You can even use recycled containers that you have around or use standard seed starting trays and containers.
Whatever you choose to use, make sure the container is at least 2-3” deep so the seedling roots have room to grow.
Recycled Container Ideas:
- Paper cups (the least expensive)
- Egg cartons
- Margarine tubs
- Yogurt cups
- Produce Clamshells
Purchased Container Ideas:
Consider using one of these containers to start your seeds in. I’ve added the Amazon links to the products so you can easily find them.
This Is The Container We Are Using
This year, we opted to use these seed trays (shown above) which are like tiny greenhouses to start our seeds in.
This mini propagator kit includes 10 sets of seed trays with 12 sections, watertight base trays, humidity domes with adjustable vents, and plant labels.
These seed trays are awesome! They’re inexpensive, durable, and reusable.
Steps To Starting Veggie Seeds
Here are the steps you’ll take to plant your seeds in their individual containers.
- Determine how many plants you want to grow.
- Pre-moisten your seed starting mix.
- Fill the containers halfway with the soil.
- Add seeds to each container.
How Deep Should Seeds Be Planted?
The seed packet will tell you how deep to plant the seeds.
Typically, the recommended depth is 1/4″ – 1/2″ depending on the size of the seed. The larger the seed, the deeper it needs to be planted.
The seeds need to be planted at the correct depth to help them grow. Why? Seeds have shells on the outside of them. As the seedling develops, it needs to shed the shell. Moving up through the dirt will help it do this.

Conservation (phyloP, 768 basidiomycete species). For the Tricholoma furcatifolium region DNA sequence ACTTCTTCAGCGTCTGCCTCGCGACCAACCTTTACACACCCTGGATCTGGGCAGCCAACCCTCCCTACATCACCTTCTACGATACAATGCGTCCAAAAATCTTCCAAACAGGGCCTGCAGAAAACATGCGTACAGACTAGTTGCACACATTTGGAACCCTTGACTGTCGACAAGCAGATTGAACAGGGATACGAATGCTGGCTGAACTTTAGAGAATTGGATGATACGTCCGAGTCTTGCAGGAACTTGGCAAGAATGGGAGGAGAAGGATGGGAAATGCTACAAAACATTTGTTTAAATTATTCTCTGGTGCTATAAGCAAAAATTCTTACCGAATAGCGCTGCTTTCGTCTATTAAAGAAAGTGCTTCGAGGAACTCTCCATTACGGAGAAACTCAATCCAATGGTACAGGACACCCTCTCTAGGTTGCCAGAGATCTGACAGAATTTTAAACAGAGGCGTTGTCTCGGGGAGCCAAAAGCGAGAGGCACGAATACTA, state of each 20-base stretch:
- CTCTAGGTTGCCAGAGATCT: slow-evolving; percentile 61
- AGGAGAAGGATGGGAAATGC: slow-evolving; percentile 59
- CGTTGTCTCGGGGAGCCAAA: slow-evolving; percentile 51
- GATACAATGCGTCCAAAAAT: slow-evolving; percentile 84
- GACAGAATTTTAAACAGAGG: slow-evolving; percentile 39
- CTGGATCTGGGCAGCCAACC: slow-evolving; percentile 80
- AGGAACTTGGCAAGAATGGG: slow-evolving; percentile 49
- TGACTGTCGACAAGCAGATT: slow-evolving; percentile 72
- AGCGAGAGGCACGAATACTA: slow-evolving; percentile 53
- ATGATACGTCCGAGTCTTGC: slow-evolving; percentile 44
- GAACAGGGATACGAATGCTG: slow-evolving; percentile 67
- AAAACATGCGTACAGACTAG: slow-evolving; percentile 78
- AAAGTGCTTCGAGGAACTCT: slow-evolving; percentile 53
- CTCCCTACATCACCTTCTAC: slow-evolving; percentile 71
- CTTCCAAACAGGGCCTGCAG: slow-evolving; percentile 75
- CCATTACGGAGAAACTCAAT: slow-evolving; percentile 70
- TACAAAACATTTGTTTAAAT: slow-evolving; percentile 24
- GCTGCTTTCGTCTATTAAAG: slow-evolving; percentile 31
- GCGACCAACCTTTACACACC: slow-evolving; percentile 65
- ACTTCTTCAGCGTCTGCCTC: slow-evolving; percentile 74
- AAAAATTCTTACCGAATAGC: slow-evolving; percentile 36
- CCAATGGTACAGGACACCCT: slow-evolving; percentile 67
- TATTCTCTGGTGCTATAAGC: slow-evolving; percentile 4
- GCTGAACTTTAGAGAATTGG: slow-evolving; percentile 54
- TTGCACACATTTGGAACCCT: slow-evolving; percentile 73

Seed planting depth examples:
- A bean seed needs to be planted ½” deep.
- A pepper seed needs to be planted ¼” deep.
Planting The Seeds
Place 3-4 seeds in each cup.
- Not all of them will germinate.
- You’ll keep the strongest one for transplanting into your garden later.
Mark the containers so you know what will be growing out of them!
Put more seed starting soil on top of the seeds.
Sprinkle cinnamon on your seedlings as a preventative.
- Once the seeds begin to sprout, they might develop a film which is actually a fungus.
- Cinnamon stops the fungus from developing, plus it smells good.
Water each container a bit more with your spray bottle.
Wrap with plastic wrap or place the domes on top
Water the containers from the bottom of the container rather than from the top on the soil.
Add water every few days to the pan under trays
Let the pan dry out before adding more water to prevent too much water standing which might cause root rot.
Spray the top of the soil every day.
Fertilize the seedlings with liquid fertilizers once they get their first set of true leaves or once every week until you transplant them.
Keep Your Seedlings Warm
Keep seedlings in an area that is warm but not too cold or too hot. Just like Goldilocks: this temperature is just right!
The ideal temperature is 68-86 F plus humidity.
One woman I read about keeps her seeds in the oven with the light on. The oven creates an atmosphere that traps warmth and humidity.